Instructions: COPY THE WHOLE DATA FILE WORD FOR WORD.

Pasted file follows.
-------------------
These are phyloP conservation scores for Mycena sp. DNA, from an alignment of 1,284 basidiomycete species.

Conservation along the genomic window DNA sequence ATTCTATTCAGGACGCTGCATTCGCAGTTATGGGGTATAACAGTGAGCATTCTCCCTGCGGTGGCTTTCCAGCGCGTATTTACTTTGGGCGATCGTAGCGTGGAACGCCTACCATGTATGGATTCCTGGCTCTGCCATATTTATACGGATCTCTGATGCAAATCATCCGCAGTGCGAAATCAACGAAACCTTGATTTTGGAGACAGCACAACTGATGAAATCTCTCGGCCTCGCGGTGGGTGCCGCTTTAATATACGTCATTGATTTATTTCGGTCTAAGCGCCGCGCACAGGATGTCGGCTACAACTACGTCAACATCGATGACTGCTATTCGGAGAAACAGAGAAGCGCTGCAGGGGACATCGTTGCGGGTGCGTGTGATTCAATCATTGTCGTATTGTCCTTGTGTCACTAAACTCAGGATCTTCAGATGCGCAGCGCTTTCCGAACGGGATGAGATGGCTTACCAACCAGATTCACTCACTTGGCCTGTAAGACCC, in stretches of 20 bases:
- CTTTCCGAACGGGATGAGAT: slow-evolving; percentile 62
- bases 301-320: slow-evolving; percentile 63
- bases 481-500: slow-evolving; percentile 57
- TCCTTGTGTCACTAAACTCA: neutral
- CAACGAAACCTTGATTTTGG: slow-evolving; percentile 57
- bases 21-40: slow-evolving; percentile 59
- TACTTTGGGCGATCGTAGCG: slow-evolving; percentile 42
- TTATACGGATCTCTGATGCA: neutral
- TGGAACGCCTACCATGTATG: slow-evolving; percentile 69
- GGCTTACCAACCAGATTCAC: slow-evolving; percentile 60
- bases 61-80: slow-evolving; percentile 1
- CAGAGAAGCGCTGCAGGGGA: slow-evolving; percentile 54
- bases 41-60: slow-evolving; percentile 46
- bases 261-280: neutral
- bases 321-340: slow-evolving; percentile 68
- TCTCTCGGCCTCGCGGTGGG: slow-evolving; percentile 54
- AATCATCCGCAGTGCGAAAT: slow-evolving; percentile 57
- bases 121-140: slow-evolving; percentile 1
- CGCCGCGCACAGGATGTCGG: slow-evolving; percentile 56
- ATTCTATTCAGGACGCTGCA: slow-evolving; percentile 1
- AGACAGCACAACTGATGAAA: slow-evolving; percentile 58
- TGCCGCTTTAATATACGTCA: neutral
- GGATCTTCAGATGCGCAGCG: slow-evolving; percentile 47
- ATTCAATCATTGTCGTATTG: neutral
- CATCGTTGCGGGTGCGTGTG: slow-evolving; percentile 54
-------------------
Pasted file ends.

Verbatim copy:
These are phyloP conservation scores for Mycena sp. DNA, from an alignment of 1,284 basidiomycete species.

Conservation along the genomic window DNA sequence ATTCTATTCAGGACGCTGCATTCGCAGTTATGGGGTATAACAGTGAGCATTCTCCCTGCGGTGGCTTTCCAGCGCGTATTTACTTTGGGCGATCGTAGCGTGGAACGCCTACCATGTATGGATTCCTGGCTCTGCCATATTTATACGGATCTCTGATGCAAATCATCCGCAGTGCGAAATCAACGAAACCTTGATTTTGGAGACAGCACAACTGATGAAATCTCTCGGCCTCGCGGTGGGTGCCGCTTTAATATACGTCATTGATTTATTTCGGTCTAAGCGCCGCGCACAGGATGTCGGCTACAACTACGTCAACATCGATGACTGCTATTCGGAGAAACAGAGAAGCGCTGCAGGGGACATCGTTGCGGGTGCGTGTGATTCAATCATTGTCGTATTGTCCTTGTGTCACTAAACTCAGGATCTTCAGATGCGCAGCGCTTTCCGAACGGGATGAGATGGCTTACCAACCAGATTCACTCACTTGGCCTGTAAGACCC, in stretches of 20 bases:
- CTTTCCGAACGGGATGAGAT: slow-evolving; percentile 62
- bases 301-320: slow-evolving; percentile 63
- bases 481-500: slow-evolving; percentile 57
- TCCTTGTGTCACTAAACTCA: neutral
- CAACGAAACCTTGATTTTGG: slow-evolving; percentile 57
- bases 21-40: slow-evolving; percentile 59
- TACTTTGGGCGATCGTAGCG: slow-evolving; percentile 42
- TTATACGGATCTCTGATGCA: neutral
- TGGAACGCCTACCATGTATG: slow-evolving; percentile 69
- GGCTTACCAACCAGATTCAC: slow-evolving; percentile 60
- bases 61-80: slow-evolving; percentile 1
- CAGAGAAGCGCTGCAGGGGA: slow-evolving; percentile 54
- bases 41-60: slow-evolving; percentile 46
- bases 261-280: neutral
- bases 321-340: slow-evolving; percentile 68
- TCTCTCGGCCTCGCGGTGGG: slow-evolving; percentile 54
- AATCATCCGCAGTGCGAAAT: slow-evolving; percentile 57
- bases 121-140: slow-evolving; percentile 1
- CGCCGCGCACAGGATGTCGG: slow-evolving; percentile 56
- ATTCTATTCAGGACGCTGCA: slow-evolving; percentile 1
- AGACAGCACAACTGATGAAA: slow-evolving; percentile 58
- TGCCGCTTTAATATACGTCA: neutral
- GGATCTTCAGATGCGCAGCG: slow-evolving; percentile 47
- ATTCAATCATTGTCGTATTG: neutral
- CATCGTTGCGGGTGCGTGTG: slow-evolving; percentile 54